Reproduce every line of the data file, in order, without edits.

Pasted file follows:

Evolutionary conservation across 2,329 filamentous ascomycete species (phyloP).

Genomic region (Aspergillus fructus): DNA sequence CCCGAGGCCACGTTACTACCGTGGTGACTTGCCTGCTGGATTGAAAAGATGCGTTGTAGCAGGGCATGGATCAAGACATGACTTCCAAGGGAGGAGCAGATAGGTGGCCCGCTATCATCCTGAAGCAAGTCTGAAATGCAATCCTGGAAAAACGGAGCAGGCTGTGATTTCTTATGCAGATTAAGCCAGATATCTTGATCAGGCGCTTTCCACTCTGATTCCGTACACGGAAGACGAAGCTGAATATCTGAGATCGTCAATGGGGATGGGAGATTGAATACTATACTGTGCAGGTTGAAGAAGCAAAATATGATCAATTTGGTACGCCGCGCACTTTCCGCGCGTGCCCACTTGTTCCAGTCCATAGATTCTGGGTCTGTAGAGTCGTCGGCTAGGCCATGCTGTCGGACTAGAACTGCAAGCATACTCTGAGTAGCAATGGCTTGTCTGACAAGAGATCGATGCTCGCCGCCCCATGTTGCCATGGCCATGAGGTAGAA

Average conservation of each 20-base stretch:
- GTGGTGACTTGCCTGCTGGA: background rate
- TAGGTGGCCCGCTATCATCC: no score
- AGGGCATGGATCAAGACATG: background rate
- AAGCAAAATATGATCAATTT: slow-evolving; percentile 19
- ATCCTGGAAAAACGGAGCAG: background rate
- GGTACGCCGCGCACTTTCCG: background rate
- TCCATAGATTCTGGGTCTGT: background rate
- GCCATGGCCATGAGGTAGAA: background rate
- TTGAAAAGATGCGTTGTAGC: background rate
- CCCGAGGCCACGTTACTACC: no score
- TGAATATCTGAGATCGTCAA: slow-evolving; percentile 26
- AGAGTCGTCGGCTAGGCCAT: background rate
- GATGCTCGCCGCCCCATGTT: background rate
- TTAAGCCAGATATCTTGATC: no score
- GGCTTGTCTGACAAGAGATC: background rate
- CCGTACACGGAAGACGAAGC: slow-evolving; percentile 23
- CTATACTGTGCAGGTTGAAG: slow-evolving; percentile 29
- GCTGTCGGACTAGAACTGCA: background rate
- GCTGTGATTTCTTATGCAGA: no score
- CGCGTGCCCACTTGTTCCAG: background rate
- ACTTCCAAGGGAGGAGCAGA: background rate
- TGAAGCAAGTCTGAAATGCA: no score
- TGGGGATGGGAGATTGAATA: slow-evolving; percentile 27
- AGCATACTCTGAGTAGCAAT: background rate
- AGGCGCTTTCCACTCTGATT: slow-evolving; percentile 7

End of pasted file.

Evolutionary conservation across 2,329 filamentous ascomycete species (phyloP).

Genomic region (Aspergillus fructus): DNA sequence CCCGAGGCCACGTTACTACCGTGGTGACTTGCCTGCTGGATTGAAAAGATGCGTTGTAGCAGGGCATGGATCAAGACATGACTTCCAAGGGAGGAGCAGATAGGTGGCCCGCTATCATCCTGAAGCAAGTCTGAAATGCAATCCTGGAAAAACGGAGCAGGCTGTGATTTCTTATGCAGATTAAGCCAGATATCTTGATCAGGCGCTTTCCACTCTGATTCCGTACACGGAAGACGAAGCTGAATATCTGAGATCGTCAATGGGGATGGGAGATTGAATACTATACTGTGCAGGTTGAAGAAGCAAAATATGATCAATTTGGTACGCCGCGCACTTTCCGCGCGTGCCCACTTGTTCCAGTCCATAGATTCTGGGTCTGTAGAGTCGTCGGCTAGGCCATGCTGTCGGACTAGAACTGCAAGCATACTCTGAGTAGCAATGGCTTGTCTGACAAGAGATCGATGCTCGCCGCCCCATGTTGCCATGGCCATGAGGTAGAA

Average conservation of each 20-base stretch:
- GTGGTGACTTGCCTGCTGGA: background rate
- TAGGTGGCCCGCTATCATCC: no score
- AGGGCATGGATCAAGACATG: background rate
- AAGCAAAATATGATCAATTT: slow-evolving; percentile 19
- ATCCTGGAAAAACGGAGCAG: background rate
- GGTACGCCGCGCACTTTCCG: background rate
- TCCATAGATTCTGGGTCTGT: background rate
- GCCATGGCCATGAGGTAGAA: background rate
- TTGAAAAGATGCGTTGTAGC: background rate
- CCCGAGGCCACGTTACTACC: no score
- TGAATATCTGAGATCGTCAA: slow-evolving; percentile 26
- AGAGTCGTCGGCTAGGCCAT: background rate
- GATGCTCGCCGCCCCATGTT: background rate
- TTAAGCCAGATATCTTGATC: no score
- GGCTTGTCTGACAAGAGATC: background rate
- CCGTACACGGAAGACGAAGC: slow-evolving; percentile 23
- CTATACTGTGCAGGTTGAAG: slow-evolving; percentile 29
- GCTGTCGGACTAGAACTGCA: background rate
- GCTGTGATTTCTTATGCAGA: no score
- CGCGTGCCCACTTGTTCCAG: background rate
- ACTTCCAAGGGAGGAGCAGA: background rate
- TGAAGCAAGTCTGAAATGCA: no score
- TGGGGATGGGAGATTGAATA: slow-evolving; percentile 27
- AGCATACTCTGAGTAGCAAT: background rate
- AGGCGCTTTCCACTCTGATT: slow-evolving; percentile 7